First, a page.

Questions about McCain’s health arose because of concerns that he had a history of melanoma; the media was obsessed with the possibility of a recurrence, and I joined 22 journalists to pore through his files, like insects at a picnic. We found nothing of substance.

But I stated at the time that we had established a new standard: The days of hiding a president’s or a candidate’s mental and physical fitness to serve were over — and the public has a right to know. 

Yet, that right does not include the right to speculate unfairly or without any basis in fact. Indeed, President TrumpDonald John TrumpGiuliani goes off on Fox Business host after she compares him to Christopher Steele Trump looks to shore up support in Nebraska NYT: Trump had 7 million in debt mostly tied to Chicago project forgiven MORE has come under constant assault from the media and so-called medical experts who have never met or examined him, yet think it fair to question his mental fitness.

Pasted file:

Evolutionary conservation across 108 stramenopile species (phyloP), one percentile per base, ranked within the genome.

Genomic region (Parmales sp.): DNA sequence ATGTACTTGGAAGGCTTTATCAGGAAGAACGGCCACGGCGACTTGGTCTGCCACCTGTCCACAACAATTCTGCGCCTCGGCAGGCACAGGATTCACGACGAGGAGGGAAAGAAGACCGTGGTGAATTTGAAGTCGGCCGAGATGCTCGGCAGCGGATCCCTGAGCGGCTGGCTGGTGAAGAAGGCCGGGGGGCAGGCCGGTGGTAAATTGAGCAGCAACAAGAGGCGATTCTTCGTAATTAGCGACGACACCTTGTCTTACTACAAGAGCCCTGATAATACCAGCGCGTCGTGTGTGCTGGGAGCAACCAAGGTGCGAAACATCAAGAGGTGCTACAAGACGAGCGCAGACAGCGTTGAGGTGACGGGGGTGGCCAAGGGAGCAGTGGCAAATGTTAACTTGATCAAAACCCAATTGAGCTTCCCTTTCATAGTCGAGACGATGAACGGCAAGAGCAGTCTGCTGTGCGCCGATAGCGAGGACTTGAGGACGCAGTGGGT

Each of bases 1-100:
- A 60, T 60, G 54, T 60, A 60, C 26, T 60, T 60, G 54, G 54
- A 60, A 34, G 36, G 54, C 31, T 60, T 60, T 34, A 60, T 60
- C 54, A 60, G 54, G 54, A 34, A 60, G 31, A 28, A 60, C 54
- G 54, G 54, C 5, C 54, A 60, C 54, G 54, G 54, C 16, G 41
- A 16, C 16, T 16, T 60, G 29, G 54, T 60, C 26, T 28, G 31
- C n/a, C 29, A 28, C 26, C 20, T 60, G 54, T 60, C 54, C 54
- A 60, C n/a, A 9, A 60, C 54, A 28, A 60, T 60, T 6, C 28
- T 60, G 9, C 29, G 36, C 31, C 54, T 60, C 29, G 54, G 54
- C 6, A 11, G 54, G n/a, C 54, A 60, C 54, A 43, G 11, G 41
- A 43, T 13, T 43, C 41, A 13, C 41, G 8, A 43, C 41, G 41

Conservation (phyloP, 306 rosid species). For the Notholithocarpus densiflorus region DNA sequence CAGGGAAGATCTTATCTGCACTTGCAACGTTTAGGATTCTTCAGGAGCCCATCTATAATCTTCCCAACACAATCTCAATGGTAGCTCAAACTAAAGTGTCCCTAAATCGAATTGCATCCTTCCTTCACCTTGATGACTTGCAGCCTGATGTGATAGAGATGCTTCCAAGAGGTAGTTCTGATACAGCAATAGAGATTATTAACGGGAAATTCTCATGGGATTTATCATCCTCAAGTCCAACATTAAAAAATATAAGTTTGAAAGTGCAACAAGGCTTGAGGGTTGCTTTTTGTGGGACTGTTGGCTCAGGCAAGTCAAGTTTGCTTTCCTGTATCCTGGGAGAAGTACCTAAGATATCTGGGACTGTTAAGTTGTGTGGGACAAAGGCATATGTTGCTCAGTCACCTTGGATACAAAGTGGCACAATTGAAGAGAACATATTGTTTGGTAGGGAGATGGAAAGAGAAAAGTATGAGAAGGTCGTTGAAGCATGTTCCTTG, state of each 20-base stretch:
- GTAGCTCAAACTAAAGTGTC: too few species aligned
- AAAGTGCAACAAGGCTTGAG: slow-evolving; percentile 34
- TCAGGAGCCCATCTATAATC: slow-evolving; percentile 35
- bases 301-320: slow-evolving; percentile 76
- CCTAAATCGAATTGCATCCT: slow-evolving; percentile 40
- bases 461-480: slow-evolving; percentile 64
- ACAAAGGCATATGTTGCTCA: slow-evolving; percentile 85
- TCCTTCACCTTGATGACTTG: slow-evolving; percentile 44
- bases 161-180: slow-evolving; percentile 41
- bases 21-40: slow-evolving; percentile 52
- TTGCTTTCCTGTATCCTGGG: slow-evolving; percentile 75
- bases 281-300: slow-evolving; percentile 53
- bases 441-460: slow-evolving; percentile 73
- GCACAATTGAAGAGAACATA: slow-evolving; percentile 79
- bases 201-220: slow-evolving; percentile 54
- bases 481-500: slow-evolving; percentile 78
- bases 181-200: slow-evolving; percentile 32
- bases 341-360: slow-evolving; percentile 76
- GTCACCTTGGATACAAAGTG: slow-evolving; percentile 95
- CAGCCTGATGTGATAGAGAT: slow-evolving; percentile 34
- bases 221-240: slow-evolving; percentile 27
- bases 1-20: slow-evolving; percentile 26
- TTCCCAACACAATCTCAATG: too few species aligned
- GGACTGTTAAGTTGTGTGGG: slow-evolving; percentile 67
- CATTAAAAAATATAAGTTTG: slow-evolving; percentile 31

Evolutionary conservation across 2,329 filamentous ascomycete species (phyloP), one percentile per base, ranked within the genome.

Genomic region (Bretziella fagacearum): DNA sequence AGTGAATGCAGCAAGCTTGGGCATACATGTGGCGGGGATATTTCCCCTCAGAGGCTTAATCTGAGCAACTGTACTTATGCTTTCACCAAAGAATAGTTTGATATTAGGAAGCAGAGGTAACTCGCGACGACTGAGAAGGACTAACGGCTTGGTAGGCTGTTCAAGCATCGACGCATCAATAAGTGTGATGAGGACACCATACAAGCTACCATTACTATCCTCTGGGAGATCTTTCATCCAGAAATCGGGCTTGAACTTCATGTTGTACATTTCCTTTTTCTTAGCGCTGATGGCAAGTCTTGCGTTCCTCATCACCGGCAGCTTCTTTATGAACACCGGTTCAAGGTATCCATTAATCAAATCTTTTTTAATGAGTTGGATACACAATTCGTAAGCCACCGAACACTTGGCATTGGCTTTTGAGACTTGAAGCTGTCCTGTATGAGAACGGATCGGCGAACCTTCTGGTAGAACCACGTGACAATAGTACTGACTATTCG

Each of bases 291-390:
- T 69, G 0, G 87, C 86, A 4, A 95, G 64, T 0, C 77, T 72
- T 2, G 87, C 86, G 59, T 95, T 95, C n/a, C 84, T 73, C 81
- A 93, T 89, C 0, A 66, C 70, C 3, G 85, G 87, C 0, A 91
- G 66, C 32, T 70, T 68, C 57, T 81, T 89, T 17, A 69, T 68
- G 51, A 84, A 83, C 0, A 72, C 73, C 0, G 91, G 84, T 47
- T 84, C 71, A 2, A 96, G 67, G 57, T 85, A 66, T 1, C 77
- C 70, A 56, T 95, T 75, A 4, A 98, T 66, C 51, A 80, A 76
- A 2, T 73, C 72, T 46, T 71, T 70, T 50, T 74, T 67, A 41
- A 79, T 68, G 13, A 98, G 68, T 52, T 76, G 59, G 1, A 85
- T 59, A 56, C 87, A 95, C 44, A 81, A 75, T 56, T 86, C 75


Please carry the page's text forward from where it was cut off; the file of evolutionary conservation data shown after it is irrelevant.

I am more interested in seeing actual medical records than in hearing speculation with a hidden agenda — and, in fact, two White House physicians have examined Trump and pronounced him to be fit. 

Biden indicated Friday that he will release his health records before the Iowa caucuses. While I am glad to hear that, these records may not completely answer or address the questions his recent performances have raised.